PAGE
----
West River Greenhouses is experimenting with different species of grasses, growing and pelletizing them in order to provide fuel for its pellet burner. The lower price point these pellets sell at is one point in favour of burning grasses instead wood.
The grass crops can also be harvested every year; trees require a much longer growth period before their wood can be harvested and pelletized.
In an article in The Chronicle Herald, Robert said, “I paid $8,000 for my last load of wood pellets… That $8,00 is only about two-thirds what it would cost me on oil.” He added, “So I’m saving a third of my costs by putting in wood pellets instead of oil, but I could save another 20 to 25 per cent if we were able to produce our own fuel.”
The Parkers aren’t the only ones interested in innovating with grass pellets. On Nov. 27, Nova Scotia’s Department of Agriculture announced $787,200 in new funding for a pilot project to showcase how burning grass pellets can serve as a renewable source of energy.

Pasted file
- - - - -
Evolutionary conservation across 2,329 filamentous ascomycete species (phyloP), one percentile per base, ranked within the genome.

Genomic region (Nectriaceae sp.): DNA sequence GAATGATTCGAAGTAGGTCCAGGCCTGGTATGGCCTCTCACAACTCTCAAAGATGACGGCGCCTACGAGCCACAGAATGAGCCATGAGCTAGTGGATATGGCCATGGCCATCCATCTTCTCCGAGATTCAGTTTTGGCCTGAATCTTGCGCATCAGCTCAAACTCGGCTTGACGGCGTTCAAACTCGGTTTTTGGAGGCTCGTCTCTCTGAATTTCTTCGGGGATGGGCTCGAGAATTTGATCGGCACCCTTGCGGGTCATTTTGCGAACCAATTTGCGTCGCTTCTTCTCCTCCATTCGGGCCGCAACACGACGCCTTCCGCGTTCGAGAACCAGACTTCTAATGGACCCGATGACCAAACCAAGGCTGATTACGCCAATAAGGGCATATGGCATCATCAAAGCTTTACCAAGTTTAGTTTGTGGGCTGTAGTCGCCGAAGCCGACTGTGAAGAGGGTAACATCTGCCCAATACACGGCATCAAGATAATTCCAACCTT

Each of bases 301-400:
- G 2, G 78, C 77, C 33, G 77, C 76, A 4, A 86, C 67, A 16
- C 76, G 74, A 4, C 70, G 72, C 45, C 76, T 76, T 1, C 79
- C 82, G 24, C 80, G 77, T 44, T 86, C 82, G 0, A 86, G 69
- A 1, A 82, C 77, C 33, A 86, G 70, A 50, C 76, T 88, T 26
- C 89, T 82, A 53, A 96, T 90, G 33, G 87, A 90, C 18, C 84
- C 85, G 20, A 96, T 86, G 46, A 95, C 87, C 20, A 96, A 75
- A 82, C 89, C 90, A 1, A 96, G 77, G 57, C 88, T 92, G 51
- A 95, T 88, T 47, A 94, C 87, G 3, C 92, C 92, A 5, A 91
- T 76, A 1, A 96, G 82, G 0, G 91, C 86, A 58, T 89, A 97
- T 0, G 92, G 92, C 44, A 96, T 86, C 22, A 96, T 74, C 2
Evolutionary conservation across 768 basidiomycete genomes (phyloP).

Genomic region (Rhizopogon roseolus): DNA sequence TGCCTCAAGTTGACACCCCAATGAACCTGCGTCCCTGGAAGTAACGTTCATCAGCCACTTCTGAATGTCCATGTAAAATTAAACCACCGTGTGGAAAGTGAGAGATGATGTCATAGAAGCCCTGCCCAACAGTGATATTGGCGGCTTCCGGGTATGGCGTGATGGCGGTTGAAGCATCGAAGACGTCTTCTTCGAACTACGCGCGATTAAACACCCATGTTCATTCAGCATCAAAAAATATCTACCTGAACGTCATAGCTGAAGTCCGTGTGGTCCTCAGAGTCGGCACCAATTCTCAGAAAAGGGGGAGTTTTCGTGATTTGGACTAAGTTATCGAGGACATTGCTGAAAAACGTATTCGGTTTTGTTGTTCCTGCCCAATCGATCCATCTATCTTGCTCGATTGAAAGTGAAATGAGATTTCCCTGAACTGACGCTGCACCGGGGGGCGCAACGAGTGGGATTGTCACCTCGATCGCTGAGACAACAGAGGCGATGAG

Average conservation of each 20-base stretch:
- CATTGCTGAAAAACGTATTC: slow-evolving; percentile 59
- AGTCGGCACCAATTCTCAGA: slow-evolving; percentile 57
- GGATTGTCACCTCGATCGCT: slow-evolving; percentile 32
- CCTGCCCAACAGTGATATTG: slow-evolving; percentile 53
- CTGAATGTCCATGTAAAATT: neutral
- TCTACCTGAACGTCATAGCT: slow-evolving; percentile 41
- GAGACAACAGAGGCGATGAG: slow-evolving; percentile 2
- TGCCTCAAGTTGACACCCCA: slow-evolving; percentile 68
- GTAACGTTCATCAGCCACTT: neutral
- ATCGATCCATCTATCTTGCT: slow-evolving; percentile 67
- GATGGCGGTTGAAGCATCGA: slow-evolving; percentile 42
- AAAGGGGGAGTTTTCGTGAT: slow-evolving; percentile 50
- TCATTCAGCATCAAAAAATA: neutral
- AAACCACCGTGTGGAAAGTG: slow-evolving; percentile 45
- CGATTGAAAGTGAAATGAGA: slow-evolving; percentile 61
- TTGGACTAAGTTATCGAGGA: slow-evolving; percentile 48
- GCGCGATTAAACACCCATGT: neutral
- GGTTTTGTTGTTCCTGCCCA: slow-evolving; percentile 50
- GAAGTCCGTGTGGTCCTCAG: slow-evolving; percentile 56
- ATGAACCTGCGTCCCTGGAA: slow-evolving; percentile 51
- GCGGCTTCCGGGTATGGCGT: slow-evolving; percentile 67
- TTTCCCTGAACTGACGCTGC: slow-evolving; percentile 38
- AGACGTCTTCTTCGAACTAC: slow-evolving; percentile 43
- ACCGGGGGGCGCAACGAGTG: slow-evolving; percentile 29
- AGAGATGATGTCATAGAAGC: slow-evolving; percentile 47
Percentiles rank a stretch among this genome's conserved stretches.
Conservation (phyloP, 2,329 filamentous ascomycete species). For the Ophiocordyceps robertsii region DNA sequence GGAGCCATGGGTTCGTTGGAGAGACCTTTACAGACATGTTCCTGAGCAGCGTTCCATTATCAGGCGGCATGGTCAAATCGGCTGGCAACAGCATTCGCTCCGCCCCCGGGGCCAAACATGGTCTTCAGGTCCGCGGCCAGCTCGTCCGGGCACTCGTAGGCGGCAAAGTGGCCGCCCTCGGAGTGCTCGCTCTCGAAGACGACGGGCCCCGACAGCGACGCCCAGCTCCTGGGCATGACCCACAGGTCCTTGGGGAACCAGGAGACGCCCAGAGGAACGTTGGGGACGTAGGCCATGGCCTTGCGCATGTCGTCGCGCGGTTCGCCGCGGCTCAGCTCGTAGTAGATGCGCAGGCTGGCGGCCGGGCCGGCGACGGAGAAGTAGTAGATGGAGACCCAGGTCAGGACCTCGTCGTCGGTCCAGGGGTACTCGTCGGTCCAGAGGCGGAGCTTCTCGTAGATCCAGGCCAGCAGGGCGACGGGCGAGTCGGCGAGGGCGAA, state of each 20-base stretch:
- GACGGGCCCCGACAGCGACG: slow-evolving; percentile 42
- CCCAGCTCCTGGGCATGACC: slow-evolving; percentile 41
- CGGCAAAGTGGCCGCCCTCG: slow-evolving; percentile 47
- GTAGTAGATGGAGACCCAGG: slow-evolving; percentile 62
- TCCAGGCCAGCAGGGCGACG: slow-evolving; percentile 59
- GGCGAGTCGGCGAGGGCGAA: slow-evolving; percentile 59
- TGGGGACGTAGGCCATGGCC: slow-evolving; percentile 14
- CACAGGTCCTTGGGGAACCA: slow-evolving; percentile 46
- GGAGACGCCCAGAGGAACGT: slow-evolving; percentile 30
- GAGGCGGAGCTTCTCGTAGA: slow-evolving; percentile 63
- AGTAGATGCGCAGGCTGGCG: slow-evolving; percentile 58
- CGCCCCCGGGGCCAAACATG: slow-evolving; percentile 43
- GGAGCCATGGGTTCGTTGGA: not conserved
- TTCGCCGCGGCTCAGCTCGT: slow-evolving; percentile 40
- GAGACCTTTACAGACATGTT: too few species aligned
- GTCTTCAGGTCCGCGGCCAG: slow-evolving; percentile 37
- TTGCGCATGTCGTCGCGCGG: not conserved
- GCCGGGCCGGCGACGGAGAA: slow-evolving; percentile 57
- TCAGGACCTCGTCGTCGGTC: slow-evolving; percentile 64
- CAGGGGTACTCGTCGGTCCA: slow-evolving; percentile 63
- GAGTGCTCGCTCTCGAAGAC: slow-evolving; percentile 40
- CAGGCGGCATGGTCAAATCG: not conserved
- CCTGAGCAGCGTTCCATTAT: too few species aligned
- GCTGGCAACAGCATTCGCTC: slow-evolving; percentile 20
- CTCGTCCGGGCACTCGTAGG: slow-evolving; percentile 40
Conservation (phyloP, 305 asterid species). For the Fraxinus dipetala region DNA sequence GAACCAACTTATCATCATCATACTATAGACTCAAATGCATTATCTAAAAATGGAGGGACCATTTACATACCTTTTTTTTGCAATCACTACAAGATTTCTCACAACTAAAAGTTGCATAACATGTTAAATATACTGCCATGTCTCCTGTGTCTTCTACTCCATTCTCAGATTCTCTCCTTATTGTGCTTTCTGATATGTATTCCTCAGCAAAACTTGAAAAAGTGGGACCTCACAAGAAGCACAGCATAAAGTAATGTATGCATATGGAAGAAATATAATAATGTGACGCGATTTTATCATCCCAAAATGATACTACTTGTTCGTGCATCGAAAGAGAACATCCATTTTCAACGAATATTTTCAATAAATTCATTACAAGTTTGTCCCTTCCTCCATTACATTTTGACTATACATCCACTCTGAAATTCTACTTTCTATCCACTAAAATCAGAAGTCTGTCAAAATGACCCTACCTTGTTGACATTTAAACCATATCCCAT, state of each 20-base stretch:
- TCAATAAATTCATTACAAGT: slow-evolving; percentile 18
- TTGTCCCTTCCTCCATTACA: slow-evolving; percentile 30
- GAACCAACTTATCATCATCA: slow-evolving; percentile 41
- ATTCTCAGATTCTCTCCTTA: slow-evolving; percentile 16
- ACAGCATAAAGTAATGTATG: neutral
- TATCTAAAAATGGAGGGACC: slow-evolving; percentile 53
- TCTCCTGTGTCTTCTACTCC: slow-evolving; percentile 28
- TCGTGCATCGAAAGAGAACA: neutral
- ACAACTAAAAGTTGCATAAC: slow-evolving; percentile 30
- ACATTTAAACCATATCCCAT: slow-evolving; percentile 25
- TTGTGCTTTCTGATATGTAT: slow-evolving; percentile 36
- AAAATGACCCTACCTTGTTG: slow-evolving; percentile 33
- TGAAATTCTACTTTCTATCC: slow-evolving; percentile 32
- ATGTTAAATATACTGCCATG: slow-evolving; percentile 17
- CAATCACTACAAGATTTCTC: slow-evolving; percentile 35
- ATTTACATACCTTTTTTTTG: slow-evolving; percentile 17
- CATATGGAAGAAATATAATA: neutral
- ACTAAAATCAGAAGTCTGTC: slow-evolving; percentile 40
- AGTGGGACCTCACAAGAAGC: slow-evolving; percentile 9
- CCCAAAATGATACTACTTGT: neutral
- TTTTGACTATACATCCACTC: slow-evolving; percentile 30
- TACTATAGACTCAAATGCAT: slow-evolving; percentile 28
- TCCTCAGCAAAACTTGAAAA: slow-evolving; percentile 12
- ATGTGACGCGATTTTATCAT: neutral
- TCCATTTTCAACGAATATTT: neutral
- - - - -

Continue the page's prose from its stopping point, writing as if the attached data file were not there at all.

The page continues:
The heating system will be installed at Perennia Innovation Centre in Bible Hill, N.S., and will encourage farmers in the province to produce green energy, increase their profits and help protect the environment.
“With lots of pasture and a climate that’s ideal for growing grass, Nova Scotia can be a leader in growing it for energy production,” said Agriculture Minister John MacDonell. “Capitalizing on our natural advantage is the kind of innovation that will ensure Nova Scotia’s agriculture industry is strong, profitable and sustainable.”